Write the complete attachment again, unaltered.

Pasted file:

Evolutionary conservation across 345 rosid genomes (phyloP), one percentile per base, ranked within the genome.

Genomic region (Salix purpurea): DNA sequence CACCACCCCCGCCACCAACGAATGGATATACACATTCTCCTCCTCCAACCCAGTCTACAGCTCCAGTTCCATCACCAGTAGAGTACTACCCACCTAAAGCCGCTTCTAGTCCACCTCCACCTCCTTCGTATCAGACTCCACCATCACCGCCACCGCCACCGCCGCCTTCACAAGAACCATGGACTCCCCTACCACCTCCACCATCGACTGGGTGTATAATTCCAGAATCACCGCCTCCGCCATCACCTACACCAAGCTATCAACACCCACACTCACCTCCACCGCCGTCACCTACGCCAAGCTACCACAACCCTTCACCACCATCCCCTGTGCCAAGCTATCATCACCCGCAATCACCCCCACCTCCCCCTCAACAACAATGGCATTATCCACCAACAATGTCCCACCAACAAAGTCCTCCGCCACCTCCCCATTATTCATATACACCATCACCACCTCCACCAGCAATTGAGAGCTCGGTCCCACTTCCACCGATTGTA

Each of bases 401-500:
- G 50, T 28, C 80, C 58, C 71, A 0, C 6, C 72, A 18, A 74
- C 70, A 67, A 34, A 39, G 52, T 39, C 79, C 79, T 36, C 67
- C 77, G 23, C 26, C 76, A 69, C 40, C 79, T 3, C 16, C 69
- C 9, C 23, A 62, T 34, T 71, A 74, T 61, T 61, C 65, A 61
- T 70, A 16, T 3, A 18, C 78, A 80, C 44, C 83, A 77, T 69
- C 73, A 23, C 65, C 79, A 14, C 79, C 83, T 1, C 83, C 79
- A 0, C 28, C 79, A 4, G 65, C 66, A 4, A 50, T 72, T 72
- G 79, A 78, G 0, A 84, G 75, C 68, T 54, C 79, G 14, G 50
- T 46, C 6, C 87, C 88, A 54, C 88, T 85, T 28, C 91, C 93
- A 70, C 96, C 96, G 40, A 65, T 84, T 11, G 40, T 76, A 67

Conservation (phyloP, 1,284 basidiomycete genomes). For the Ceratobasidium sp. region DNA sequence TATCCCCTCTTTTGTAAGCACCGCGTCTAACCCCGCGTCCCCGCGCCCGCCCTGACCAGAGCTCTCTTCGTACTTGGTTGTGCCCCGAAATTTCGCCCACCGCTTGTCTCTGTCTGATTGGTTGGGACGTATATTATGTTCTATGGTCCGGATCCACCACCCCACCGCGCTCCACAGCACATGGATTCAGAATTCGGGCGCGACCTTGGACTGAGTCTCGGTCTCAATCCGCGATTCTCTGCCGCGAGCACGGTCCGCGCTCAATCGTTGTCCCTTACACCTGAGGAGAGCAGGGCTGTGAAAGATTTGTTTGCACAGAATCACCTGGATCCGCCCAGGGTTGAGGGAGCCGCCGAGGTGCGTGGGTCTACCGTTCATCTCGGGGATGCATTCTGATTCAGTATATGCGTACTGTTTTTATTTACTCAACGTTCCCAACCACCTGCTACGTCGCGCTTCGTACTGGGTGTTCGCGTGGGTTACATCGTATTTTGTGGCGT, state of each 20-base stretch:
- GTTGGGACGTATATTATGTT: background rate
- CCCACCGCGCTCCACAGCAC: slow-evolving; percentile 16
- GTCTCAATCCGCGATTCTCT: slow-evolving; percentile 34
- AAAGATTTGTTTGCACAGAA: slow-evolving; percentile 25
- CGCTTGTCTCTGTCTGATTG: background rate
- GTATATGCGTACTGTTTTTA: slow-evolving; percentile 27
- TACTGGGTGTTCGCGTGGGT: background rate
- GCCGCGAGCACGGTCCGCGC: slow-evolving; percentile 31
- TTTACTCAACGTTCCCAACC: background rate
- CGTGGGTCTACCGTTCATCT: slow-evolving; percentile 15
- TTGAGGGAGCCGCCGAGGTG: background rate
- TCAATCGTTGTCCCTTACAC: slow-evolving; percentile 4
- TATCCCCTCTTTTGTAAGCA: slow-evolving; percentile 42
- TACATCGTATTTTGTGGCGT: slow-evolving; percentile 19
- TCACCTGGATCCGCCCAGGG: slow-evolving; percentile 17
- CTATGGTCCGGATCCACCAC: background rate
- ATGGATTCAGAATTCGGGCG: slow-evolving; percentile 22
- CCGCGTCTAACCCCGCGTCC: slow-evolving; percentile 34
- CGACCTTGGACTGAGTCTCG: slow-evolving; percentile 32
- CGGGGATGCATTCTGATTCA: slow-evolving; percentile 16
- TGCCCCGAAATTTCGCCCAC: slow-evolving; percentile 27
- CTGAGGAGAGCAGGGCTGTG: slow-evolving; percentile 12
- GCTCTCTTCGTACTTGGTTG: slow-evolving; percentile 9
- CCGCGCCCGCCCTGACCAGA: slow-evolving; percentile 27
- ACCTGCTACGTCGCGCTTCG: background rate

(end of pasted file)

Evolutionary conservation across 345 rosid genomes (phyloP), one percentile per base, ranked within the genome.

Genomic region (Salix purpurea): DNA sequence CACCACCCCCGCCACCAACGAATGGATATACACATTCTCCTCCTCCAACCCAGTCTACAGCTCCAGTTCCATCACCAGTAGAGTACTACCCACCTAAAGCCGCTTCTAGTCCACCTCCACCTCCTTCGTATCAGACTCCACCATCACCGCCACCGCCACCGCCGCCTTCACAAGAACCATGGACTCCCCTACCACCTCCACCATCGACTGGGTGTATAATTCCAGAATCACCGCCTCCGCCATCACCTACACCAAGCTATCAACACCCACACTCACCTCCACCGCCGTCACCTACGCCAAGCTACCACAACCCTTCACCACCATCCCCTGTGCCAAGCTATCATCACCCGCAATCACCCCCACCTCCCCCTCAACAACAATGGCATTATCCACCAACAATGTCCCACCAACAAAGTCCTCCGCCACCTCCCCATTATTCATATACACCATCACCACCTCCACCAGCAATTGAGAGCTCGGTCCCACTTCCACCGATTGTA

Each of bases 401-500:
- G 50, T 28, C 80, C 58, C 71, A 0, C 6, C 72, A 18, A 74
- C 70, A 67, A 34, A 39, G 52, T 39, C 79, C 79, T 36, C 67
- C 77, G 23, C 26, C 76, A 69, C 40, C 79, T 3, C 16, C 69
- C 9, C 23, A 62, T 34, T 71, A 74, T 61, T 61, C 65, A 61
- T 70, A 16, T 3, A 18, C 78, A 80, C 44, C 83, A 77, T 69
- C 73, A 23, C 65, C 79, A 14, C 79, C 83, T 1, C 83, C 79
- A 0, C 28, C 79, A 4, G 65, C 66, A 4, A 50, T 72, T 72
- G 79, A 78, G 0, A 84, G 75, C 68, T 54, C 79, G 14, G 50
- T 46, C 6, C 87, C 88, A 54, C 88, T 85, T 28, C 91, C 93
- A 70, C 96, C 96, G 40, A 65, T 84, T 11, G 40, T 76, A 67

Conservation (phyloP, 1,284 basidiomycete genomes). For the Ceratobasidium sp. region DNA sequence TATCCCCTCTTTTGTAAGCACCGCGTCTAACCCCGCGTCCCCGCGCCCGCCCTGACCAGAGCTCTCTTCGTACTTGGTTGTGCCCCGAAATTTCGCCCACCGCTTGTCTCTGTCTGATTGGTTGGGACGTATATTATGTTCTATGGTCCGGATCCACCACCCCACCGCGCTCCACAGCACATGGATTCAGAATTCGGGCGCGACCTTGGACTGAGTCTCGGTCTCAATCCGCGATTCTCTGCCGCGAGCACGGTCCGCGCTCAATCGTTGTCCCTTACACCTGAGGAGAGCAGGGCTGTGAAAGATTTGTTTGCACAGAATCACCTGGATCCGCCCAGGGTTGAGGGAGCCGCCGAGGTGCGTGGGTCTACCGTTCATCTCGGGGATGCATTCTGATTCAGTATATGCGTACTGTTTTTATTTACTCAACGTTCCCAACCACCTGCTACGTCGCGCTTCGTACTGGGTGTTCGCGTGGGTTACATCGTATTTTGTGGCGT, state of each 20-base stretch:
- GTTGGGACGTATATTATGTT: background rate
- CCCACCGCGCTCCACAGCAC: slow-evolving; percentile 16
- GTCTCAATCCGCGATTCTCT: slow-evolving; percentile 34
- AAAGATTTGTTTGCACAGAA: slow-evolving; percentile 25
- CGCTTGTCTCTGTCTGATTG: background rate
- GTATATGCGTACTGTTTTTA: slow-evolving; percentile 27
- TACTGGGTGTTCGCGTGGGT: background rate
- GCCGCGAGCACGGTCCGCGC: slow-evolving; percentile 31
- TTTACTCAACGTTCCCAACC: background rate
- CGTGGGTCTACCGTTCATCT: slow-evolving; percentile 15
- TTGAGGGAGCCGCCGAGGTG: background rate
- TCAATCGTTGTCCCTTACAC: slow-evolving; percentile 4
- TATCCCCTCTTTTGTAAGCA: slow-evolving; percentile 42
- TACATCGTATTTTGTGGCGT: slow-evolving; percentile 19
- TCACCTGGATCCGCCCAGGG: slow-evolving; percentile 17
- CTATGGTCCGGATCCACCAC: background rate
- ATGGATTCAGAATTCGGGCG: slow-evolving; percentile 22
- CCGCGTCTAACCCCGCGTCC: slow-evolving; percentile 34
- CGACCTTGGACTGAGTCTCG: slow-evolving; percentile 32
- CGGGGATGCATTCTGATTCA: slow-evolving; percentile 16
- TGCCCCGAAATTTCGCCCAC: slow-evolving; percentile 27
- CTGAGGAGAGCAGGGCTGTG: slow-evolving; percentile 12
- GCTCTCTTCGTACTTGGTTG: slow-evolving; percentile 9
- CCGCGCCCGCCCTGACCAGA: slow-evolving; percentile 27
- ACCTGCTACGTCGCGCTTCG: background rate